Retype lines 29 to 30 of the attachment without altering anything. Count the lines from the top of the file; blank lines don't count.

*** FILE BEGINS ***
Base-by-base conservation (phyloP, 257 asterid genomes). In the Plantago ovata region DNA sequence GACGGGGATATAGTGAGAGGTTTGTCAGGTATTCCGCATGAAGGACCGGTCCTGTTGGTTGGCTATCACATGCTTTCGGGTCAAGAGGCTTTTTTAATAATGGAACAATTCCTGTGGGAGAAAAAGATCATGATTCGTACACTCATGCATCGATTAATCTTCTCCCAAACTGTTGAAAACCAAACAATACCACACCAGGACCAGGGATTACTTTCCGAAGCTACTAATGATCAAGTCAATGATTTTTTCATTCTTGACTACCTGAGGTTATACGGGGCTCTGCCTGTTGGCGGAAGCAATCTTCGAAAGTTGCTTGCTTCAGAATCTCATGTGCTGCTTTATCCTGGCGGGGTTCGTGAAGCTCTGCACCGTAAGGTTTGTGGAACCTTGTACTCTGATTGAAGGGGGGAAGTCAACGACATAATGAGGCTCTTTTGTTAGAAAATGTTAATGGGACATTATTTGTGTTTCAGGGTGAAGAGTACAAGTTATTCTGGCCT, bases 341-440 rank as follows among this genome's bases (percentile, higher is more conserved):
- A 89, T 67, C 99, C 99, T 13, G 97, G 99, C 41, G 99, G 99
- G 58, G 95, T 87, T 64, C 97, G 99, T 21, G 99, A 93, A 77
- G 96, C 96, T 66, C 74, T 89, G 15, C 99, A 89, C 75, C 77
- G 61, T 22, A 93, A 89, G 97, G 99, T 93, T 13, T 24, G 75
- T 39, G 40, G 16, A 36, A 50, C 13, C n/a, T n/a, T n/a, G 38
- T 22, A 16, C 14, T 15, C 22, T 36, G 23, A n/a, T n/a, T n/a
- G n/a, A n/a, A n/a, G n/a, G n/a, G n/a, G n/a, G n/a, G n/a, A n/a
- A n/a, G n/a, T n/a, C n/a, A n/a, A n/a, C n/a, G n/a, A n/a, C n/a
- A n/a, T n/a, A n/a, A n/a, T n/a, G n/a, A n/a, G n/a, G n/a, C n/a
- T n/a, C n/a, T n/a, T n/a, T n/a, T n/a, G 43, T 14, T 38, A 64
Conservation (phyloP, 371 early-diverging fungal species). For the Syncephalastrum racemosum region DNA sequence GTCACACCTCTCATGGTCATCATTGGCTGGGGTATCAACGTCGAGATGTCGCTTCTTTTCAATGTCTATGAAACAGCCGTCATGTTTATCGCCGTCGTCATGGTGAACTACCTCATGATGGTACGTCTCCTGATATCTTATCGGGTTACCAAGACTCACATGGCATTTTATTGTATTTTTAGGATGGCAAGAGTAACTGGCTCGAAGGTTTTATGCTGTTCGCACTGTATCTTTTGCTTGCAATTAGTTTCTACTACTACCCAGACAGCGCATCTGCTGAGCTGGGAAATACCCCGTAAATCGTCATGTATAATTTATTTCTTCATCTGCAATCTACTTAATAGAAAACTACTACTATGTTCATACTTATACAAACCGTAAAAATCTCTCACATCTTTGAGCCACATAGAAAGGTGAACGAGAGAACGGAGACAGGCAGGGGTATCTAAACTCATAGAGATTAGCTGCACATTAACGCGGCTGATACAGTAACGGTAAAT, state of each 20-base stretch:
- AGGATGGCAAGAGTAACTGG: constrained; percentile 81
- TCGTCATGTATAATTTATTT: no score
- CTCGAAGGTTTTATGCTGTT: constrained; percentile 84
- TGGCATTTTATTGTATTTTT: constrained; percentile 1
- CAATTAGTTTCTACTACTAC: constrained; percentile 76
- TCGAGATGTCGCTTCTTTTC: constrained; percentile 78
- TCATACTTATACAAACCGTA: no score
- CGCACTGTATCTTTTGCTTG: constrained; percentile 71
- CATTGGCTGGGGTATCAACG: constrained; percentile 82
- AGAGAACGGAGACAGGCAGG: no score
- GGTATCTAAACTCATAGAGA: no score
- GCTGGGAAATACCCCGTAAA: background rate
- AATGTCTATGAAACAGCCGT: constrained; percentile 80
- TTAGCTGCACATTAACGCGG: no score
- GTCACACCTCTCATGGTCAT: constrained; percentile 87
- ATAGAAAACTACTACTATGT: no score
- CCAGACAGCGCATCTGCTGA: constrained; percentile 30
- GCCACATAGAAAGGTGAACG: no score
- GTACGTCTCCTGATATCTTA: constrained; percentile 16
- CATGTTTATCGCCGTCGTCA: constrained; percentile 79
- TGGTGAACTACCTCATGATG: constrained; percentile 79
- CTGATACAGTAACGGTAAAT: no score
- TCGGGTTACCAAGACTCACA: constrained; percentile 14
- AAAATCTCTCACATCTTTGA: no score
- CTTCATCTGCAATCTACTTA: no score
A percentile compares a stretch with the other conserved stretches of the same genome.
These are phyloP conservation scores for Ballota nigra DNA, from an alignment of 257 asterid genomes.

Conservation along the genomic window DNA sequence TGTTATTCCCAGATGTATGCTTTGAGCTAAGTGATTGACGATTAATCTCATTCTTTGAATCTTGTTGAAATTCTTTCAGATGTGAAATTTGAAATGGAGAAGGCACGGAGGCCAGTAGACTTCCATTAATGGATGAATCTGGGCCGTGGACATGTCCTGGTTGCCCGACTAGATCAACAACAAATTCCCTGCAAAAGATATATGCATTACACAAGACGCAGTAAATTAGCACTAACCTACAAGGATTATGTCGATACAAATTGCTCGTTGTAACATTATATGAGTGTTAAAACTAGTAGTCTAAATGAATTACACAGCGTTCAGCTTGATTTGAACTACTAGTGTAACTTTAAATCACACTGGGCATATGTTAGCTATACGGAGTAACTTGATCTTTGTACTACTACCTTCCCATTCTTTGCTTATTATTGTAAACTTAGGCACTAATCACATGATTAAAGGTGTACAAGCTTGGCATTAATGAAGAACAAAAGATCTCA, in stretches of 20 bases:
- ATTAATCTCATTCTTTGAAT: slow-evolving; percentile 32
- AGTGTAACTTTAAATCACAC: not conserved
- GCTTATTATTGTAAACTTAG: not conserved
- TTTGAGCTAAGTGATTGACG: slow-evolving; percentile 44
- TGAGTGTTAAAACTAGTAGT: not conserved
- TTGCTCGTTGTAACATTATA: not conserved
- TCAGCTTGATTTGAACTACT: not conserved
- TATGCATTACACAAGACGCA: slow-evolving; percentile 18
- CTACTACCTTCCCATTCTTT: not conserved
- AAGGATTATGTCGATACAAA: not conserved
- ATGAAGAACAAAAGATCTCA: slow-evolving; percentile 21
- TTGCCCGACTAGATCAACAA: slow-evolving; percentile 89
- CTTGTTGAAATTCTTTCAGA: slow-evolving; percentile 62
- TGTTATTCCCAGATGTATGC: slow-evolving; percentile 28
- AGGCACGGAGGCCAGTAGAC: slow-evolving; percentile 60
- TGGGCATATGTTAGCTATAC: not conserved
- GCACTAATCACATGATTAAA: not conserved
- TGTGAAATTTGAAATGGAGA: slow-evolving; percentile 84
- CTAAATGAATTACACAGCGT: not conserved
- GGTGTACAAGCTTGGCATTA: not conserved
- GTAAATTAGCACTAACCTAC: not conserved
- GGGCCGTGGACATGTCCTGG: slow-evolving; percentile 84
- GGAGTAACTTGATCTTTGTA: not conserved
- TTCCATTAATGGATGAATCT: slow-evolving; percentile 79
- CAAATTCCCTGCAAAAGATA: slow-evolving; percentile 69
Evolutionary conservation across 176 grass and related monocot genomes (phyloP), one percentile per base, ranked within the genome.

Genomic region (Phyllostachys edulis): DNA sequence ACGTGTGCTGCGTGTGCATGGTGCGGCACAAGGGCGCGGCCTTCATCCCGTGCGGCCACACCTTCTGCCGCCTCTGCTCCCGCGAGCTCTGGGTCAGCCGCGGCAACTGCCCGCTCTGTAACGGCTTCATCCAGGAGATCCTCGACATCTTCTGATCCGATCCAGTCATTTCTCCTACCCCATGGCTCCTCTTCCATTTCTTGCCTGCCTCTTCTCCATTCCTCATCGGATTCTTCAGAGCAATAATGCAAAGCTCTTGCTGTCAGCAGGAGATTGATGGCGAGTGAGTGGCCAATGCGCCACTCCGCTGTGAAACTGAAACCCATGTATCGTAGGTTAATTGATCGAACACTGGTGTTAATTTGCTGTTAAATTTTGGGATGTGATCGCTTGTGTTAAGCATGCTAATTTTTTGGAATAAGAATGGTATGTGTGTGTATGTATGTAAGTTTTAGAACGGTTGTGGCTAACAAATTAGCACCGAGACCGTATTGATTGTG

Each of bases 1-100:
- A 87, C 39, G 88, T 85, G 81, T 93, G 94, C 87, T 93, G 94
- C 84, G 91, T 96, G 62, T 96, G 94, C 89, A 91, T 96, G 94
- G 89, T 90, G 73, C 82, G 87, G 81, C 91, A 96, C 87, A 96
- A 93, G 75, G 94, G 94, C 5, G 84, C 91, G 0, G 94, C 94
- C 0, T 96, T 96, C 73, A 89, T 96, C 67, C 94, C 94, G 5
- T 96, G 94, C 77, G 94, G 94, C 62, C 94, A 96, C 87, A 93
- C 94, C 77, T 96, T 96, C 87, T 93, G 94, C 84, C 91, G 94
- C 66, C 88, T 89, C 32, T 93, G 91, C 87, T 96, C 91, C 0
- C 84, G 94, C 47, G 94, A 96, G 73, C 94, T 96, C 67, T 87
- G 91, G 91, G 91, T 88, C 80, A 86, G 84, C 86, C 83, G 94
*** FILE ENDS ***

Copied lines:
- CCAGACAGCGCATCTGCTGA: constrained; percentile 30
- GCCACATAGAAAGGTGAACG: no score